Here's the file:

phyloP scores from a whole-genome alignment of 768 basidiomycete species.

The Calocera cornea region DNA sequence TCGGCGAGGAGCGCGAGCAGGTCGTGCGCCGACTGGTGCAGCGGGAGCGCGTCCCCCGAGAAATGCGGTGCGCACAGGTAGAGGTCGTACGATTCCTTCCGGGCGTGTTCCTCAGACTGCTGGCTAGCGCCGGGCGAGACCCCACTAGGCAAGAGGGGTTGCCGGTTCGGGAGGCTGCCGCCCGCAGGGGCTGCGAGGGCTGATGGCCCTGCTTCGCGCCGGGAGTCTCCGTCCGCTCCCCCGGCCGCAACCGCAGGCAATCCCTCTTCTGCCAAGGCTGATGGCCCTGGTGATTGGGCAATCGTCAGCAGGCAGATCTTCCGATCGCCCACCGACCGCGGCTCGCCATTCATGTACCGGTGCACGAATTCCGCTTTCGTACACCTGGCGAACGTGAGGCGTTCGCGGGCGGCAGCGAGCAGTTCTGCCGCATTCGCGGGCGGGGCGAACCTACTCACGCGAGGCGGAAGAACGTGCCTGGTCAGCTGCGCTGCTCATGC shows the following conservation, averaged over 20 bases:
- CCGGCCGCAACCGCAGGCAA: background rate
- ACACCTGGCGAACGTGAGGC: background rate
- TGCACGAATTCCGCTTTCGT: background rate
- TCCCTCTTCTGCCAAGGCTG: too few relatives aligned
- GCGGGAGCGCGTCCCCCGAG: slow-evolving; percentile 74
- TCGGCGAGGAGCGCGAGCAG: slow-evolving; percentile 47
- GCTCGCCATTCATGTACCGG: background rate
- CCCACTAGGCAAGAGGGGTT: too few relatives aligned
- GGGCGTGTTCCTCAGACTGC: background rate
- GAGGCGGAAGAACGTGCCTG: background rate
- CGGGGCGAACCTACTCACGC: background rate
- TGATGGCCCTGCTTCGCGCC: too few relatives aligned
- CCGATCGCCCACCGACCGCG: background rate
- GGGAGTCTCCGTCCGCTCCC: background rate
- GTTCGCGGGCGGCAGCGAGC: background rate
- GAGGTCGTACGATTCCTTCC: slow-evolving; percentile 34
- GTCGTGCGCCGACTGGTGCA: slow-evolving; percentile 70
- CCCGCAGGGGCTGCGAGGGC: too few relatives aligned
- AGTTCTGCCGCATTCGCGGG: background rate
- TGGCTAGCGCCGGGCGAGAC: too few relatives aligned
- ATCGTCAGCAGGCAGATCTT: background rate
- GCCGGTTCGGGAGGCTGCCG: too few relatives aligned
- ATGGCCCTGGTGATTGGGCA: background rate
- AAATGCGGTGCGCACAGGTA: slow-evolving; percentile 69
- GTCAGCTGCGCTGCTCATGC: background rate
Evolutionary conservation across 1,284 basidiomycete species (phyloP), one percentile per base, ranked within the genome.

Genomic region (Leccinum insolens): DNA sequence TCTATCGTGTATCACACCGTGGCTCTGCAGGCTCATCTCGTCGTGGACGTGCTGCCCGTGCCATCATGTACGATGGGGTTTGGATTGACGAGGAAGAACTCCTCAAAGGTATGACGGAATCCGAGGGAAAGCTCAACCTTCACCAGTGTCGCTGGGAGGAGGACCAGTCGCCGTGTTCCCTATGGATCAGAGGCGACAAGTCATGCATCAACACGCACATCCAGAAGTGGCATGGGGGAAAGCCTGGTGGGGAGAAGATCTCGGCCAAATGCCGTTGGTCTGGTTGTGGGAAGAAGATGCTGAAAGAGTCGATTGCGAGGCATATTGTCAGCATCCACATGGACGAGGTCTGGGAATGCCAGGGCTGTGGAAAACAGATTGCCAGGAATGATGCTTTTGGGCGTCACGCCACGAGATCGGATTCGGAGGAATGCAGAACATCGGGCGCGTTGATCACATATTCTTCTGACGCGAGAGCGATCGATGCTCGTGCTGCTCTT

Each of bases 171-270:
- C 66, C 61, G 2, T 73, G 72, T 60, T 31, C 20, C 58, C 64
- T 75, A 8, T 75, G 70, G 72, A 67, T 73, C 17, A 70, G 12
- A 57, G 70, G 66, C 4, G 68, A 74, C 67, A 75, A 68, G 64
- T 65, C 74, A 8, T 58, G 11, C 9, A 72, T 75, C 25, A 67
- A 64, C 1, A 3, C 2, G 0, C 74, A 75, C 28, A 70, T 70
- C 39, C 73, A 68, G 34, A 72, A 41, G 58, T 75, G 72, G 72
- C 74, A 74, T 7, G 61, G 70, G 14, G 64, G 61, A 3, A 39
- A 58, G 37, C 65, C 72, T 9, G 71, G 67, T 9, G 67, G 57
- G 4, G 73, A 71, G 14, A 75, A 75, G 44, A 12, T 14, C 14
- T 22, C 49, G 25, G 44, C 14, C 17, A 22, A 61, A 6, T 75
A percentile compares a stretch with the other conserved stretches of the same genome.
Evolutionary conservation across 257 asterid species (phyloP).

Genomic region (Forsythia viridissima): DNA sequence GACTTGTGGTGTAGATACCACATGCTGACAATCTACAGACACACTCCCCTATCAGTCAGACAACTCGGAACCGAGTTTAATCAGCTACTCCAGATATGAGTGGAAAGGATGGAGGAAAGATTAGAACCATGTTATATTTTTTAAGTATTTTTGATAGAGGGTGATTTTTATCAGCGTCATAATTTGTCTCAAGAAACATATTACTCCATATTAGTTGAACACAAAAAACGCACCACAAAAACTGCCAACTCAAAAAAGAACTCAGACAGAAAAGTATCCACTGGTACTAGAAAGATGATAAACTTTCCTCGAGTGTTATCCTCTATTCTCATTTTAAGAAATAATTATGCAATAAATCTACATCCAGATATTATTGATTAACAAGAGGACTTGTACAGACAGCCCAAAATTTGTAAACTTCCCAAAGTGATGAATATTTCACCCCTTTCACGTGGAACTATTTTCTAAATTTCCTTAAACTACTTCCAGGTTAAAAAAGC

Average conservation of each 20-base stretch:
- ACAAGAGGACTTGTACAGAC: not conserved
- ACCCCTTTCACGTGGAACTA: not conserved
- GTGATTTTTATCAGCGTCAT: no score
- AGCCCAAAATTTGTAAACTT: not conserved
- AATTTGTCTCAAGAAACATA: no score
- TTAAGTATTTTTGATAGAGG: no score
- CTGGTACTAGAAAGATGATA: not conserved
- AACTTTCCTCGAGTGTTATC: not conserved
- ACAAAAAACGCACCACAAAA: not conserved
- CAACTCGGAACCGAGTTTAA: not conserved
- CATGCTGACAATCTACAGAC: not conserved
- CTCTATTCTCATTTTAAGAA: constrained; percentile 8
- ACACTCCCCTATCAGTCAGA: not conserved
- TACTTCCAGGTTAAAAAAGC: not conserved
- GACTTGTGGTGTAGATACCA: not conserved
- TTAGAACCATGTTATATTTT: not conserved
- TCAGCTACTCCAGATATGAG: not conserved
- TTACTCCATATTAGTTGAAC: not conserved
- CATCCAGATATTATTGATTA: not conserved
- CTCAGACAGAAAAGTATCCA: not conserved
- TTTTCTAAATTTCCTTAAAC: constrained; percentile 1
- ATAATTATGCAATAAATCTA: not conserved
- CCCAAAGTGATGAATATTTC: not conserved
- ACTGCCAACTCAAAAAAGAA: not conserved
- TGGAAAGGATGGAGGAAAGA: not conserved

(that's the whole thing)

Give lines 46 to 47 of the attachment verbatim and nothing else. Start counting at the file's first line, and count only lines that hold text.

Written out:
- ACCCCTTTCACGTGGAACTA: not conserved
- GTGATTTTTATCAGCGTCAT: no score